Embattled PM vows to 'finish work'

  • 2007-11-07
  • By Talis Saule Archdeacon

DAYS NUMBERED? Prime Minister Kalvitis said he has a responsibility to stay in office despite calls by President Zatlers and others for him to step down after the state budget is passed on Nov. 8.

RIGA - Amid widespread speculation that he will be forced to resign in the coming days, Prime Minister Aigars Kalvitis said on Nov. 5 that he intends to remain in office to see through three major projects which are the "responsibility" of the current government.
"There are a series of issues to be solved in the country which are, to a great extent, under the responsibility of the present government 's and it is not only the state budget. There is also the issue of the Latvian-Russian border treaty and the final decision on administrative district reform," Kalvitis was quoted as saying by the Baltic News Service.
"I have never avoided this responsibility and will never avoid it… I do not intend to leave these works unfinished," he said.

The government was thrown into crisis last month by the prime minister's late September decision to suspend anti-corruption chief Aleksejs Loskutovs 's a move that critics allege was politically motivated.
Fallout from the crisis has left an already fragile ruling coalition short by four ministers and prompted President Valdis Zatlers to call for the Kalvitis-led government to step down following the Nov. 8 vote on next year's national budget.
"The government, after adopting the state budget, has to step down in its entirety," Zatlers said.
As The Baltic Times went to press, the president was preparing to meet with the prime minister to discuss the future of the ruling coalition and the fate of Kalvitis himself.
The latest sign of the government's continued unraveling came on Oct. 31 with the resignation of Welfare Minister Dagnija Stake.

Stake said that she was resigning over a disagreement with some lawmakers over the amount of the ministry's budget that should be allocated to pensions 's arguing that pensions could not be raised to the levels required by Saeima (Latvian parliament) without diverting badly needed funds marked for children and the disabled.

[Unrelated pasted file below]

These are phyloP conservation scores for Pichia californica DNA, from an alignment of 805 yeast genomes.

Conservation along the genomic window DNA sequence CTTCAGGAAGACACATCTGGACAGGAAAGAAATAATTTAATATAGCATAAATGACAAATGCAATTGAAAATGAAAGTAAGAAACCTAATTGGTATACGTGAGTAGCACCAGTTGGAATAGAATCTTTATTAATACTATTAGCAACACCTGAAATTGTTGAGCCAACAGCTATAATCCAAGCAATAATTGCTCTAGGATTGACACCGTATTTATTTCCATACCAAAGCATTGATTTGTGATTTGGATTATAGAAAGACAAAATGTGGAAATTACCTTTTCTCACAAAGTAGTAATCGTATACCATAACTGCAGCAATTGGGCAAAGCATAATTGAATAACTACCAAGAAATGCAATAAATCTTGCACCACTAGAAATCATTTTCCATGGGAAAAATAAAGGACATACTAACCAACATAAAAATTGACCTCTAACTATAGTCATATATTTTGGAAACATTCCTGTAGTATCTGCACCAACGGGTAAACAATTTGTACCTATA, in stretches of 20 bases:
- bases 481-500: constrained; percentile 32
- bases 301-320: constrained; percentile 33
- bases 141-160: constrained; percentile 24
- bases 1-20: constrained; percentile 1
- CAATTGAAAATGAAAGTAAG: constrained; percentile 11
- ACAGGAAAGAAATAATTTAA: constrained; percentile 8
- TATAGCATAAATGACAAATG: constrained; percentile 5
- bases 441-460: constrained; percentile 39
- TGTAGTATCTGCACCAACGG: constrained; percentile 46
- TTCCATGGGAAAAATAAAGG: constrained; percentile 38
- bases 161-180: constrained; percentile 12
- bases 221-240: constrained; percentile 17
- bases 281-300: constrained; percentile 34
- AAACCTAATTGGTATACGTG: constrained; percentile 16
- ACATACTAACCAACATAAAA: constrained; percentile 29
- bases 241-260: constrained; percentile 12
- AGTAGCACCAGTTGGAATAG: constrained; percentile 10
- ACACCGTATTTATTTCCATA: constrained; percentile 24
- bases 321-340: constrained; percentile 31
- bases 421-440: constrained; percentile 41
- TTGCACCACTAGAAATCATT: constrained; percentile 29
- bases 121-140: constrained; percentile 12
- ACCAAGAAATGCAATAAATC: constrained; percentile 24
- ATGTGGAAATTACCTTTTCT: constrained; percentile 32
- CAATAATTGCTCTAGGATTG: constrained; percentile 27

Stake said she had only remained in office long enough to find a new care center for the victims of a fire that devastated a disabled home last winter. The prime minister accepted her resignation on Nov. 6.
In an interview with the popular morning TV program "900 seconds" on Nov. 5, Zatlers reiterated that the government should step down following the budget vote and began speculation on the formation of a new government.

"This government is falling apart at the seams. There is no confidence in the government," the president said. "Of course, we have strong emotions and we want changes… Parties must show solidarity and agree on the best possible candidates," he said.

The president also said that the make-up of the new government should be determined in transparent public debate. He said that this is the only way the government could gain legitimacy in the eyes of the people.
Following his harsh criticism of the government, however, Zatlers rejected calls to dissolve Parliament (see story Page 3). The president said that the dissolution of Parliament would not accomplish anything without viable alternative political parties to replace it.
"Firstly, it is clear that there is no alternative. If the parliament is dissolved, there must be a political force that would come with a positive program and show what to do. At this point, there is no such force," he said.
Kalvitis, meanwhile, said that it will not be "clear what happens next" until after the Nov. 8 final reading of the 2008 budget. Kalvitis admitted that if the ruling coalition was unable to pass the budget, it would be a clear indicator of instability and the government's impending crash.

"I would like to underscore again that the government has certain duties to be performed and as long as the government can manage those, the lack of government stability cannot be the issue," he said.